April 3, 2012 | by Andrew Kameka
MetroPCS, famous for its flat rates and plan simplicity, is following the approach of larger carriers and showing that “unlimited” isn’t always unlimited. Now, the only way for customers to truly get unlimited access to its LTE network will be to upgrade to a $70 per month.
FierceWireless notes that the newly-installed data plans set up tiers that customers can choose, similar to the system set-up by AT&T and Verizon. However, the choices aren’t exactly very appealing in comparison to the larger carriers. At the moment, I pay Verizon $30 for 4GB of data (it would be 2GB if I didn’t sign-up during the double-data promotion).
Here’s what MetroPCS charges:
- $40 for 250 MB at 4G LTE speeds (speeds throttled after exceeding cap)
- $50 for 2.5 GB at 4G LTE speeds (speeds throttled after exceeding cap)
- $60 for 5GB at 4G LTE w/ Rhapsody subscription (speeds throttled after exceeding cap)
- $70 unlimited data with MetroSTUDIO Video on Demand.
For some MetroPCS customers, this won’t matter much because the previous plans prevented them from accessing some content when they reached their data cap (MetroPCS counts video or music streaming differently than web browsing.) The new throttling plan makes it possible to continue accessing the full web, but at a reduced speed.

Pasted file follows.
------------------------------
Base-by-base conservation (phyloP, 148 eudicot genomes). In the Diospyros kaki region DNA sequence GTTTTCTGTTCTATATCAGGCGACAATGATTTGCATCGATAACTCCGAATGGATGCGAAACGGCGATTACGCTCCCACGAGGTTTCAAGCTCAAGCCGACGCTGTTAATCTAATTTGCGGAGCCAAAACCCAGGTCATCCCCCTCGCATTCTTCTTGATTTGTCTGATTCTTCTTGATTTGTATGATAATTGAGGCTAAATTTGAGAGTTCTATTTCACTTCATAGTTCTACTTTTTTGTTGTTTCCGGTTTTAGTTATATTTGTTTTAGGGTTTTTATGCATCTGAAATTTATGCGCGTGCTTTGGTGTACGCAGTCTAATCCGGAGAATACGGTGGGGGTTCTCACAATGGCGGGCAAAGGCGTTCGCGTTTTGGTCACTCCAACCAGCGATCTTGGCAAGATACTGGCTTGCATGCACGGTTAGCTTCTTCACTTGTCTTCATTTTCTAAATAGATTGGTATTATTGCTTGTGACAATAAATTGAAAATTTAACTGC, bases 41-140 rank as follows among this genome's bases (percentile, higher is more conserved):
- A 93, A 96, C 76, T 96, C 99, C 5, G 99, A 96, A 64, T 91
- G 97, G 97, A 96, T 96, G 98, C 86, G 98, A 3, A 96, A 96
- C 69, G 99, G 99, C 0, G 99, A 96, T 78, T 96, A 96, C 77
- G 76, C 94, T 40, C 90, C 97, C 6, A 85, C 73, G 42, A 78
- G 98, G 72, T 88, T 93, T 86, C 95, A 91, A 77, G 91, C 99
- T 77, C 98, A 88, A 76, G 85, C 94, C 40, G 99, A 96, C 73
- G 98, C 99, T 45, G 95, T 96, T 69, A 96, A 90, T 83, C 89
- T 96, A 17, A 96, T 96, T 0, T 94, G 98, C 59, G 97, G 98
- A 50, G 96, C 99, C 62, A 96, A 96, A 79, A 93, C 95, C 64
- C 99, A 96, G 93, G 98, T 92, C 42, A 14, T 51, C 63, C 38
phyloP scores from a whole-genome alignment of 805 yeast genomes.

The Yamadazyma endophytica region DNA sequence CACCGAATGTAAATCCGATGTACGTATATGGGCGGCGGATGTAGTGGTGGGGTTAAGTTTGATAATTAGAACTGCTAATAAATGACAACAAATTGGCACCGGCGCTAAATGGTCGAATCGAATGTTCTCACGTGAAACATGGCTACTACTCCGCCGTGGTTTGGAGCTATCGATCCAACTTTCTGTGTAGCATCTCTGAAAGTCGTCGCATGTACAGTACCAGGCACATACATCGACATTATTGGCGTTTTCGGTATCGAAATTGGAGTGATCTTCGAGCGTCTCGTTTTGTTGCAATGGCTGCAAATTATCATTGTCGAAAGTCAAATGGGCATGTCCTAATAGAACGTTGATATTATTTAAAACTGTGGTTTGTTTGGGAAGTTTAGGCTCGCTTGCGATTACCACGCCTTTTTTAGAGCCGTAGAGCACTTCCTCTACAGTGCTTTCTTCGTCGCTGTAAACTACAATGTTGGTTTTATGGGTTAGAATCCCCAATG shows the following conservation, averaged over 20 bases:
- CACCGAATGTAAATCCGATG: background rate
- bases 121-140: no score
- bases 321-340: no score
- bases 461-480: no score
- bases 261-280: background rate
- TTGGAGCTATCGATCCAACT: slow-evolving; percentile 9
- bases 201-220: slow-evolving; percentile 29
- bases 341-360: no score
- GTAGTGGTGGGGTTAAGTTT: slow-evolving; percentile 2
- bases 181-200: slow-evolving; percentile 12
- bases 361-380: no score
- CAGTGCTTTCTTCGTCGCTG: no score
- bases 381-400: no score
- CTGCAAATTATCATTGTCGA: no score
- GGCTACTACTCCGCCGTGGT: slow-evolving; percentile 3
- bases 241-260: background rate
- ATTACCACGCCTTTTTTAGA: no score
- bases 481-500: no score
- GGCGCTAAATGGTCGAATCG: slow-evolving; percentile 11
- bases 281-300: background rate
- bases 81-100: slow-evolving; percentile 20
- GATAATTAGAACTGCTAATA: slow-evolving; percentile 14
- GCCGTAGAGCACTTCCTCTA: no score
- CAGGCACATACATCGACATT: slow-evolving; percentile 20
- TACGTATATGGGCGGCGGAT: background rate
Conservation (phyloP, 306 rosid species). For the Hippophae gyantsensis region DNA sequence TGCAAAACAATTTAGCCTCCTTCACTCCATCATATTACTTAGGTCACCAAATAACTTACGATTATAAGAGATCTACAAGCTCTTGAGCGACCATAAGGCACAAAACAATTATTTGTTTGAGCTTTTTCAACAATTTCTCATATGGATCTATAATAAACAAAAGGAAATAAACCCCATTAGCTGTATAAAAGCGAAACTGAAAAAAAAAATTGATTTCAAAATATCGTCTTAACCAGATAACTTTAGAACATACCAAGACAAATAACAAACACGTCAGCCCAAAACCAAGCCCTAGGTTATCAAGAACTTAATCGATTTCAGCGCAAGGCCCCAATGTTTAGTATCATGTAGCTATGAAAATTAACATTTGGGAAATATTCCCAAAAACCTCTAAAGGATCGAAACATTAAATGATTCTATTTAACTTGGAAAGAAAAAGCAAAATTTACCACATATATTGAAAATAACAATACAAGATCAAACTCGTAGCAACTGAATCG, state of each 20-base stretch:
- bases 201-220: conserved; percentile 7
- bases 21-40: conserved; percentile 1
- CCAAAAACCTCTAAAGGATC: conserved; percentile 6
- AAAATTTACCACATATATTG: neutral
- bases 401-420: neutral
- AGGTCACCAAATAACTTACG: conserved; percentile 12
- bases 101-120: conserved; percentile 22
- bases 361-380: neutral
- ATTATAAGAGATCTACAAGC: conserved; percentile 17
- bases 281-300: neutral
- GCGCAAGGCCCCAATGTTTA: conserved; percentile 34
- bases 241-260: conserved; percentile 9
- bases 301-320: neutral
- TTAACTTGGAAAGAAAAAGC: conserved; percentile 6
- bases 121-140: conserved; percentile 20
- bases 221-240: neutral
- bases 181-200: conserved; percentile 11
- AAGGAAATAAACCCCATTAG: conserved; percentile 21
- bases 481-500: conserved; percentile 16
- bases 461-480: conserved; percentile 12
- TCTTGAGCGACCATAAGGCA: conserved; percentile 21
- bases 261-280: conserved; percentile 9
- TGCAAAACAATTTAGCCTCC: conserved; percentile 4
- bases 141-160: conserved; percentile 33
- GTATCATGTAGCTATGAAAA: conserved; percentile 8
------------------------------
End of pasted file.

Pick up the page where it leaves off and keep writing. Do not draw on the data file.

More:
MetroPCS has LTE service in 14 markets, and its network is slower, smaller, and less cost effective than AT&T and Verizon. However, MetroPCS’s calling plans are cheaper, which has helped the company attract subscribers. Building out an LTE network is expensive, and following Sprint’s failed attempt at acquiring the company, MetroPCS can’t has to adjust the way it does business if it hopes to continue attracting and retaining customers.